The following editorial appeared in the Greensboro News & Record:
The academic dishonesty at UNC-Chapel Hill has been exposed, but the university has not been punished. When it comes, the penalty could be unthinkable for Carolina basketball fans: losing a national championship.
Most of the attention on no-show, paper classes has landed on the football program. But other than some minor bowl games, the Tar Heel football team never won anything while the 18-year scandal was running its course – no Atlantic Coast Conference titles, let along a national championship.
Basketball is different. North Carolina basketball is an elite program, frequently a national contender and occasionally the best. It captured titles in 1957, 1982, 1993, 2005 and 2009.
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The 2005 team has fallen under increased scrutiny since last month’s release of an investigative report by former Justice Department official Kenneth Wainstein. Supporting documents examined by The News & Observer showed 35 enrollments by basketball team members in paper classes during the 2004-2005 academic year. Individual players are not identified, although Rashad McCants reportedly took four such classes during the 2005 spring semester and made an A-minus in each.
The classes were offered by the African and Afro-American Studies Department. Administrator Deborah Crowder, who was not a faculty member, admitted to Wainstein that she graded students’ papers, usually without reading them.
Winning a championship with only one player whose academic qualifications were suspect is a problem; if four or five were taking bogus classes while they were driving to a championship, questions are raised about the legitimacy of the accomplishment. Participants in National Collegiate Athletic Association events are supposed to be bonafide college students. If some were less than that, everyone wasn’t competing on a level field.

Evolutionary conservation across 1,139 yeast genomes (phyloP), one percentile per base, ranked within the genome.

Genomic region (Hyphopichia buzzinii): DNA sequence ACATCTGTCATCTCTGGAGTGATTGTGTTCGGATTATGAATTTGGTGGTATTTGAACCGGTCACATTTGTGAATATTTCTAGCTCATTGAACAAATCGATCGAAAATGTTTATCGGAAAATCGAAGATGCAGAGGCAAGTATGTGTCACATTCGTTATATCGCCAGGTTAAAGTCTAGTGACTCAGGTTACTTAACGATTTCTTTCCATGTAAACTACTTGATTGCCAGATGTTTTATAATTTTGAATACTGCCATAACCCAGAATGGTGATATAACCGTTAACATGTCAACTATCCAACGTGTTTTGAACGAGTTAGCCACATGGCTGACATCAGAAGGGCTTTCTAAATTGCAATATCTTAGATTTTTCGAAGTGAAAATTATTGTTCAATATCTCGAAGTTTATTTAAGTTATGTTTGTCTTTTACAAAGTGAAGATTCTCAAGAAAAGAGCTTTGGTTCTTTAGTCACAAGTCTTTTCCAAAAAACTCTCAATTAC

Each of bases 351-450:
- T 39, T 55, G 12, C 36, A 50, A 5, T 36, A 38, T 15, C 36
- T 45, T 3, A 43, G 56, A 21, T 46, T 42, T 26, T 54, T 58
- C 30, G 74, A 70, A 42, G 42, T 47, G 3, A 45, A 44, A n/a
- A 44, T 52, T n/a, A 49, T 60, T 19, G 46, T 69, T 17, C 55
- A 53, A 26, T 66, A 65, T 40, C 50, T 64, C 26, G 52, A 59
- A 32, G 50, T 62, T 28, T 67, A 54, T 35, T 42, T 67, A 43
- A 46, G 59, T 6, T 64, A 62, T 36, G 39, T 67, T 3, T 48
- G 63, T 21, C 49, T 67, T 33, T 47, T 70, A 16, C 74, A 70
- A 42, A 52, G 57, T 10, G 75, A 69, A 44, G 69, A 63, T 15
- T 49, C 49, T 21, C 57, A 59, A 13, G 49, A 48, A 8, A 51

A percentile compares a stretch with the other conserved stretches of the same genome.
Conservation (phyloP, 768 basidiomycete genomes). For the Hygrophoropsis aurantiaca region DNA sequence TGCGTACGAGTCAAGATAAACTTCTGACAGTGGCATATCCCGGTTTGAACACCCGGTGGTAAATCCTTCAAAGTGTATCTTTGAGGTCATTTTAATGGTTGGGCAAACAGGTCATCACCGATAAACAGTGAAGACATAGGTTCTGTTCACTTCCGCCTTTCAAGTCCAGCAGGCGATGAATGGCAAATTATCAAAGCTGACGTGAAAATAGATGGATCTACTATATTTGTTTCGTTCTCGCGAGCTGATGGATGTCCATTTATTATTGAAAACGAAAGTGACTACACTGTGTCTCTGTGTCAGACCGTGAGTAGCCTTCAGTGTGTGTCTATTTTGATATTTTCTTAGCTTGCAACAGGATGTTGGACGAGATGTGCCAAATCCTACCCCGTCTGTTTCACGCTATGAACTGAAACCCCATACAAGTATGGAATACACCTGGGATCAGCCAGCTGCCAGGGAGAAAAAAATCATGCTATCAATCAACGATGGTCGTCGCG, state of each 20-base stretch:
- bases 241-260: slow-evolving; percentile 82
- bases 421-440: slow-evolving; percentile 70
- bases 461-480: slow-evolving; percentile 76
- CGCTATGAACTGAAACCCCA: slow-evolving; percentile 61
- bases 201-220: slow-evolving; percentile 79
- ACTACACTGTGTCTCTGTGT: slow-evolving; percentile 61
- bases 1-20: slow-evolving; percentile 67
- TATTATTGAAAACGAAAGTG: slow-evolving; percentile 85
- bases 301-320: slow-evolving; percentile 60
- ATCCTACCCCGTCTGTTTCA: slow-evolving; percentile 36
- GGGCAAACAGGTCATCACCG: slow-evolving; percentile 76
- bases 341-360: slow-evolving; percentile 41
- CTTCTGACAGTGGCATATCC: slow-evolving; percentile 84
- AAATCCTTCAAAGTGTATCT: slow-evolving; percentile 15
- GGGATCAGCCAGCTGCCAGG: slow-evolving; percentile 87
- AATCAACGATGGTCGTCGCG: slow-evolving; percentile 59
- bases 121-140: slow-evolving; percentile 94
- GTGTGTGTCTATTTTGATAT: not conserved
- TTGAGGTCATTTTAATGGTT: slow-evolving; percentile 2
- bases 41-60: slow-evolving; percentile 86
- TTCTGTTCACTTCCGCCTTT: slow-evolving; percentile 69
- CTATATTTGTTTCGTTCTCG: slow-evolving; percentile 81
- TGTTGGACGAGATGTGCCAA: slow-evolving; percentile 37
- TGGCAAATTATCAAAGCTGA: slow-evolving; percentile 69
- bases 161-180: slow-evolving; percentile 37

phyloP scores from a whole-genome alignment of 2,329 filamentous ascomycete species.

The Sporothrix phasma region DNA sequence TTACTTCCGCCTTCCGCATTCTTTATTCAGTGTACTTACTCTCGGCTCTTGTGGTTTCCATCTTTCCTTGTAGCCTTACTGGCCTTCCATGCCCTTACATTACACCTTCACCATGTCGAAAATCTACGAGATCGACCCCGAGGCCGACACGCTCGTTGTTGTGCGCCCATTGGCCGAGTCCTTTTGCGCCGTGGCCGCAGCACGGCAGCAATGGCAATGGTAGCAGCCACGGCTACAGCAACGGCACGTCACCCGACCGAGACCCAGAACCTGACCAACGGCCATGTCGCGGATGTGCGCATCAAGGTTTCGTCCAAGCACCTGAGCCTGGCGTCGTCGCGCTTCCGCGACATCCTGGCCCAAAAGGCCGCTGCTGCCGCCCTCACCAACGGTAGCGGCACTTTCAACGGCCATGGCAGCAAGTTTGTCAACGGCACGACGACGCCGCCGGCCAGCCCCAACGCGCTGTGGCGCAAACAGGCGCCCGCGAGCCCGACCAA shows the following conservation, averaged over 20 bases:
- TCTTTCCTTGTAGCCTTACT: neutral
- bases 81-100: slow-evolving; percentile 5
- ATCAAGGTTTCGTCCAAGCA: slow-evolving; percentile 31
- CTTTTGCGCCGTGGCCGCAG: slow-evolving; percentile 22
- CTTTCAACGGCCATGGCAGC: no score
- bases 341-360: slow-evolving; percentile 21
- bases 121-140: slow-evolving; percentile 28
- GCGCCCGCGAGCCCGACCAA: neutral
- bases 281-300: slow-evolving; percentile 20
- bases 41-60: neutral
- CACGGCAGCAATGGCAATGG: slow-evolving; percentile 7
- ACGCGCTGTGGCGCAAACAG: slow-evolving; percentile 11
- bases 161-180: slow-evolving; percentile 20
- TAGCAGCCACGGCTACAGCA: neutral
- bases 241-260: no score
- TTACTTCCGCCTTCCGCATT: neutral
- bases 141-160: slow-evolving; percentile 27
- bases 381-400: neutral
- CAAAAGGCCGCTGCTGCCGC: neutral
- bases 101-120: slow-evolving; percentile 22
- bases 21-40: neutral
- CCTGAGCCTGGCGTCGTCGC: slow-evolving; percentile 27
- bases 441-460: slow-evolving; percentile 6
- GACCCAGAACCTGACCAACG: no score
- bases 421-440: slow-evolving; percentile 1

While the NCAA continues an investigation into academic integrity issues, Chancellor Carol Folt has a choice. She can wait for the NCAA to decide appropriate penalties, or she can take steps herself to set things right.
Folt came to North Carolina last year from Dartmouth College, an Ivy League institution with strong academics and relatively small-time athletics. The idea of an athlete competing without attending class must be foreign to her experience.
UNC is correcting its academic leniency, which was mostly the product of a few unscrupulous individuals. Unfortunately, the university may have gained by fraud. Will it seek to keep its gains?
Part of the calculation may be the likelihood that the NCAA will strip UNC of its 2005 title. If that’s probable, the university would be better off to give it up first, admitting it was unfairly won. That would show a true desire to correct past mistakes.
Folt knows which athletes were enrolled in classes they didn’t attend and received grades they didn’t earn. She knows whether punishment is deserved. She knows the cost of winning and what’s too high a price for a university that once stood for integrity and must do so again.
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